- Travel and Places
Lighthouses in NC
Bald Head Island Lighthouse
Lighthouses along the North Carolina coast have been lighting the way for ships for over one hundred years. Some of these lighthouses are still in operation today, and others are now popular tourist attractions. Each of these warning beacons for ships has its own unique history.
Bald Head Island Lighthouse, or “Old Baldy”, is the oldest standing lighthouse in North Carolina, and was built in 1817. The lighthouse was placed on the island to guide ships safely through the Cape Fear River and dangerous Frying Pan Shoals, a treacherous stretch of water that extends twenty miles out into the Atlantic Ocean.
"Old Baldy” still stands as a tourist attraction, yet the tower is no longer in service. Guests to this North Carolina island can view the entrance and stairwell inside, as well as the museum that was built to replace the previous keeper's cottage that was destroyed by fire in 1931. Feel free to climb the stairs to the tower, yet at your own risk!
Bald Head Island was used for the filming of the 1991 movie, The Butcher’s Wife, starring Demi Moore. The island may also look familiar for those fans of the 1989 hit movie, Weekend at Bernie’s. Many scenes from this movies were filmed at the Bald Head Island ferry landing.
Be sure to check ferry times, these can be downloaded online. Seasons and dates are as follows:
Summer Schedule (3/1 - 11/30)
Winter Schedule (12/1 - 2/29)
Contractor Summer Schedule (3/1 - 10/31)
Contractor Winter Schedule (11/1 - 2/29)
Ocracoke Island Lighthouse
Ocracoke Island is a barrier island located off the coast of North Carolina’s Outer Banks. Ocracoke lighthouse, built in 1823, is the oldest North Carolina lighthouse still in working condition today. Believed to be the previous site of an Indian village is where this lighthouse stands, on the island made famous by Blackbeard the Pirate. It is legend that Blackbeard frequented Ocracoke Island as a hangout, as well as a hideout.
After more than a century of debate over placing a lighthouse on Ocracoke Island, this now major shipping port would finally erect Ocracoke lighthouse in 1823. Two acres of land purchased for $50 is where the lighthouse stands, lighting the way for passing ships and vessels. Fully automated since 1946, its eight thousand candlepower glow can be seen for up to fourteen miles out to sea.
Since it is used as a navigational aid, the U.S. Coast Guard owns and oversees the lighthouse, yet it is maintained by the National Park Service. Ocracoke Island has a variety of of activities to enjoy including the historic lighthouse site. The tower and grounds are viewable by the public, yet not open to the public. Other island activities include: bed-and breakfasts inns, gift shops, seafood resturants, and a 20 acre fenced reserve for wild ponies that once roamed the area freely.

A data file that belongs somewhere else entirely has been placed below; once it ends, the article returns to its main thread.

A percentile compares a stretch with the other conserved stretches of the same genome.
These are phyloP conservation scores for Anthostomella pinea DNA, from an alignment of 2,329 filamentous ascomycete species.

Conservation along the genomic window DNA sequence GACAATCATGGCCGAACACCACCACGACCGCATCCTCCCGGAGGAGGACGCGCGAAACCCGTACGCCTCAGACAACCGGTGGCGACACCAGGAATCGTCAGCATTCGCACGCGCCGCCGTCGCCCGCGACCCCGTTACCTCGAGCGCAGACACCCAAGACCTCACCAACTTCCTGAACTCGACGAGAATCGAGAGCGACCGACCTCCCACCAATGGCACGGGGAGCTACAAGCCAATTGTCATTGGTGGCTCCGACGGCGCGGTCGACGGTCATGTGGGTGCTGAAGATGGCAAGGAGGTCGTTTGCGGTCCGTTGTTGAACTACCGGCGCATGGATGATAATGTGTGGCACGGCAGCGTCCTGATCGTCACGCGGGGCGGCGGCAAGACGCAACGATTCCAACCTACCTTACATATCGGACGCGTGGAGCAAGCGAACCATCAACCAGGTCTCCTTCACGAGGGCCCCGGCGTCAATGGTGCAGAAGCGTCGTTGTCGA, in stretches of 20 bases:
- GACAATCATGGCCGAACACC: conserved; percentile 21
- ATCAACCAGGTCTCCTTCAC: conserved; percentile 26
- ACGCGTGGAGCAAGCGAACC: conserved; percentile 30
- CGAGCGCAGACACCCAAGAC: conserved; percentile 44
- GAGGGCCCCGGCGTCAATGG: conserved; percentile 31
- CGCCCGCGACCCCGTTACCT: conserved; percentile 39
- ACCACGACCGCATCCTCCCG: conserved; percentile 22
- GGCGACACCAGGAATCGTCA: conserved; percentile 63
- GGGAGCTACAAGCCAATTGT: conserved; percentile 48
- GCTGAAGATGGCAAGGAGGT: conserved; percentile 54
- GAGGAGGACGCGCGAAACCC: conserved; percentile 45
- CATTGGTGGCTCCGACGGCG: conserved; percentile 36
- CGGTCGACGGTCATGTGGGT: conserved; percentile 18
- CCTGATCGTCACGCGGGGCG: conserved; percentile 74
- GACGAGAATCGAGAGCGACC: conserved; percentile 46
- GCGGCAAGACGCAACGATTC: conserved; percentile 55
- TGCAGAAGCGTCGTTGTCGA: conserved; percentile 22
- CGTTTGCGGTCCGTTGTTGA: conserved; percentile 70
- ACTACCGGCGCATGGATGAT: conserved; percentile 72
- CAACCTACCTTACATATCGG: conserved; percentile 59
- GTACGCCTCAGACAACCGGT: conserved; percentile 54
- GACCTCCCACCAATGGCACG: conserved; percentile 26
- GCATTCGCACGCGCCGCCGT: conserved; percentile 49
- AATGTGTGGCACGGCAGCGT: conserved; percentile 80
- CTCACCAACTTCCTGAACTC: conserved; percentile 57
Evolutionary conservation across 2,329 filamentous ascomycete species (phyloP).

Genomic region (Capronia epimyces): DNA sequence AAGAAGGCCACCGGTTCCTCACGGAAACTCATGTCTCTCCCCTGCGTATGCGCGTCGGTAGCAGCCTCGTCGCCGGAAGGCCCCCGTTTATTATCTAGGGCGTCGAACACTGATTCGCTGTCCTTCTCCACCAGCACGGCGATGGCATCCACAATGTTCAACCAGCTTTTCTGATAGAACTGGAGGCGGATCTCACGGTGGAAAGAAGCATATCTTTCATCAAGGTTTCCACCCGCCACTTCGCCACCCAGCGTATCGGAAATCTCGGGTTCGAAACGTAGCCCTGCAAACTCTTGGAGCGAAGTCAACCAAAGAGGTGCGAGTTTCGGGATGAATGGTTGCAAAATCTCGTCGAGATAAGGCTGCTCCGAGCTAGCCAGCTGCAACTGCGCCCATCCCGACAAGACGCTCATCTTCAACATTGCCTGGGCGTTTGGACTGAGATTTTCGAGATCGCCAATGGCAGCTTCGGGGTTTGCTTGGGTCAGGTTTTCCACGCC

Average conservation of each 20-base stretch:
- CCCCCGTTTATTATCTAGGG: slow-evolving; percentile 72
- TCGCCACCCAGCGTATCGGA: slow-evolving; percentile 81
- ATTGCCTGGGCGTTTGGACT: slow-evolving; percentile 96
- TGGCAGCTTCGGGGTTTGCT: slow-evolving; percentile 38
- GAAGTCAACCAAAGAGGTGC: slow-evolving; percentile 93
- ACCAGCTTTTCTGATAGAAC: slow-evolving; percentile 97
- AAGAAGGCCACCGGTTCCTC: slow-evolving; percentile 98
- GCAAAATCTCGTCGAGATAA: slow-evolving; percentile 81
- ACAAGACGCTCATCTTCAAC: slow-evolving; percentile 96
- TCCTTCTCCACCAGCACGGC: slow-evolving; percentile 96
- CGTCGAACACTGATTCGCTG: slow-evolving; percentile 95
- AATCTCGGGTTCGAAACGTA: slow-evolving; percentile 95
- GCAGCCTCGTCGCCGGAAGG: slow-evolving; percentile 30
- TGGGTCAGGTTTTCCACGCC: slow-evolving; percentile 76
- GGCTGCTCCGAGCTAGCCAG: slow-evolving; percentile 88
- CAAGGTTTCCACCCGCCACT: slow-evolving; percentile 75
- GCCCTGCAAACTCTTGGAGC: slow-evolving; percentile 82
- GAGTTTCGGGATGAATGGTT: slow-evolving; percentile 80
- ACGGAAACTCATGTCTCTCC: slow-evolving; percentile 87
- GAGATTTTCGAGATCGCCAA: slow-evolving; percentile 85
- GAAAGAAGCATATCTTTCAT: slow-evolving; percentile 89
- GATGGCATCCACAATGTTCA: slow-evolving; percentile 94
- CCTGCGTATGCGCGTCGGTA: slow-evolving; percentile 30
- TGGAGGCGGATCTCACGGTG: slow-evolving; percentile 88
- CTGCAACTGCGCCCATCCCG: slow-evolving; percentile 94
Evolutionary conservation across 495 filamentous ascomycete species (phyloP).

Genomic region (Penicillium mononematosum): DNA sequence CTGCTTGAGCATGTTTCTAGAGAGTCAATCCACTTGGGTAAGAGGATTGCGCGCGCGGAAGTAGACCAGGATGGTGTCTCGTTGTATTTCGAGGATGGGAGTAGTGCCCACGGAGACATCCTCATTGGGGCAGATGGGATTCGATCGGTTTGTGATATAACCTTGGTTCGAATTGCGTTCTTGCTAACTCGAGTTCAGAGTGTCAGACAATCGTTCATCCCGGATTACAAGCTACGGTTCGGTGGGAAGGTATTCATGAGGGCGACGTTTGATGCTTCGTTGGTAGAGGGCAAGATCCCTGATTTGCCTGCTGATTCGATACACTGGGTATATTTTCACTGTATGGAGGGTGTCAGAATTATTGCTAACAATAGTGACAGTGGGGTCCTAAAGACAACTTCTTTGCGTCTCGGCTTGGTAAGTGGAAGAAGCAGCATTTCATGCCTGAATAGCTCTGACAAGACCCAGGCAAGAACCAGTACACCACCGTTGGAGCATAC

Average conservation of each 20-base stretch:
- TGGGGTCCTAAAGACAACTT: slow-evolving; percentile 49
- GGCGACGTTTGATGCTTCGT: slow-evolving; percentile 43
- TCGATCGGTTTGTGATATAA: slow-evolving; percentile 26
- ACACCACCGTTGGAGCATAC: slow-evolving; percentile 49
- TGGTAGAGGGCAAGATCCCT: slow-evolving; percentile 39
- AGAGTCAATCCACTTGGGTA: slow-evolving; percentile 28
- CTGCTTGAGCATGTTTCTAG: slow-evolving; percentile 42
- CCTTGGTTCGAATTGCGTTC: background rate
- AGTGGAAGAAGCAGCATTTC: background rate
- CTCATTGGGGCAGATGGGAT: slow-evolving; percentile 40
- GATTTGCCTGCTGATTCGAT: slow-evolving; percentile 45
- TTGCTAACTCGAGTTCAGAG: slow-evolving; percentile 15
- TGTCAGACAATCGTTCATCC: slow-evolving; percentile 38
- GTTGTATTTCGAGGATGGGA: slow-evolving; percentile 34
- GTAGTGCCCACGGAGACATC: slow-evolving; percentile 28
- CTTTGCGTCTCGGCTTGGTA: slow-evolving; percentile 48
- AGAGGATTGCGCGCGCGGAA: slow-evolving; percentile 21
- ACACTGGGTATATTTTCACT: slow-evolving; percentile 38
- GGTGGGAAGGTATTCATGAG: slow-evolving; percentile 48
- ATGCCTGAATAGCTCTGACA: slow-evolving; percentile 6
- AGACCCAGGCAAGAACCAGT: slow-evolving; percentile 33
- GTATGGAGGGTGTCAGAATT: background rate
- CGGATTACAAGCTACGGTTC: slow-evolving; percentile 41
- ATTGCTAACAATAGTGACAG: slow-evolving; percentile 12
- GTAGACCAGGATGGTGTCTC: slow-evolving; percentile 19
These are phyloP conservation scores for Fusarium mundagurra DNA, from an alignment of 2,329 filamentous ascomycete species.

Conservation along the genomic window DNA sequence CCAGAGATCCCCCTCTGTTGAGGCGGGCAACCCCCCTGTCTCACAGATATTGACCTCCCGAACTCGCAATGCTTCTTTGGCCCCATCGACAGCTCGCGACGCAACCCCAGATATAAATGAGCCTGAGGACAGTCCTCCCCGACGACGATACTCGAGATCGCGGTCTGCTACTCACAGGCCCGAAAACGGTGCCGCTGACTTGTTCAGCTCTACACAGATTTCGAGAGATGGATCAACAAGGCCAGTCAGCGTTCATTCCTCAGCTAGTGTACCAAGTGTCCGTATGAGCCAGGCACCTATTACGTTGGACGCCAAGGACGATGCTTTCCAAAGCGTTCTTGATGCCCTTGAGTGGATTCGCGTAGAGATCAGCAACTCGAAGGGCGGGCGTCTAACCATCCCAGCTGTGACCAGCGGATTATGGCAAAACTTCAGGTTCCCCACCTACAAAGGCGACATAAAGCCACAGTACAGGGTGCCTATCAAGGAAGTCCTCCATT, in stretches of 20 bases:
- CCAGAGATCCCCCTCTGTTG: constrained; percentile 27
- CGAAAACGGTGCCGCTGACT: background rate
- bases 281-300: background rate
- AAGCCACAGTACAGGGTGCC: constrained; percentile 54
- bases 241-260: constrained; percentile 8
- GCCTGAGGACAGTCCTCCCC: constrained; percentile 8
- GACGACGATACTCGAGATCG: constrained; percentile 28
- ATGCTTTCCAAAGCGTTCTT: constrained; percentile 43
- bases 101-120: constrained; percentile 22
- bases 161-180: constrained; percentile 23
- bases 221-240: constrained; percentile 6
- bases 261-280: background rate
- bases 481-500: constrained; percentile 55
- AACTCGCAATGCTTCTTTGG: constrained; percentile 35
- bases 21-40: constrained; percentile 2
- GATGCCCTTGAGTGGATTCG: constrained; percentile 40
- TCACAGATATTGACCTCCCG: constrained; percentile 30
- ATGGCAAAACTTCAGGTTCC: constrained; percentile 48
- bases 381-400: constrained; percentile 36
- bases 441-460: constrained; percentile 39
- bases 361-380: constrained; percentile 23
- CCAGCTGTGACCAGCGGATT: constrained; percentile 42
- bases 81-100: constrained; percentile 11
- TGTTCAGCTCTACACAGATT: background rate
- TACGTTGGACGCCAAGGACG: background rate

Banker Ponies of Ocracoke
It has been documented that Banker horses have existed on Ocracoke since the first European settlers came to stay in the 1730's, with herds as large as 300 of these small horses. It is also a belief that shipwrecked explorers or ships with livestock may have abandoned the ponies in the 16th and 17th centuries. Serving the people of Ocracoke for hundreds of years, Banker ponies have played roles at work and play. The few remaining ponies (30 or less), still roam safely throughout the 20 acre enclosure.
Cape Lookout Lighthouse
Cape Lookout Lighthouse that stands today was built in 1859, and at a height of 163 feet, was the 1st tall lighthouse to be built on the Outer Banks. Its construction became necessary as the number of shipwrecks in the area began to rise. Lookout Shoals, known for its shifting sands, makes this shoreline area of the Outer Banks unpredictable and dangerous for passing vessels. Fully automated since 1950, it is still in operation 24 hours a day with a visibility of 19 miles.
Cape Lookout became a model for all future tower lighthouses constructed along the Eastern seaboard, distinguishable by the different black and white patterns. Cape Lookout's pattern consists of three white diamonds facing east and west, and two black diamonds facing north and south with half of a black diamond at the top and bottom of the lighthouse (also facing north and south).
Cape Lookout Lighthouse served as a military stronghold during the Civil War. Today, only accessible by boat, the tower stands unopened to the public, yet they do have a visitor center and museum. Harkers Island has many ferry services available, or the lighthouse can be accessed by boat.
Pets on Ocracoke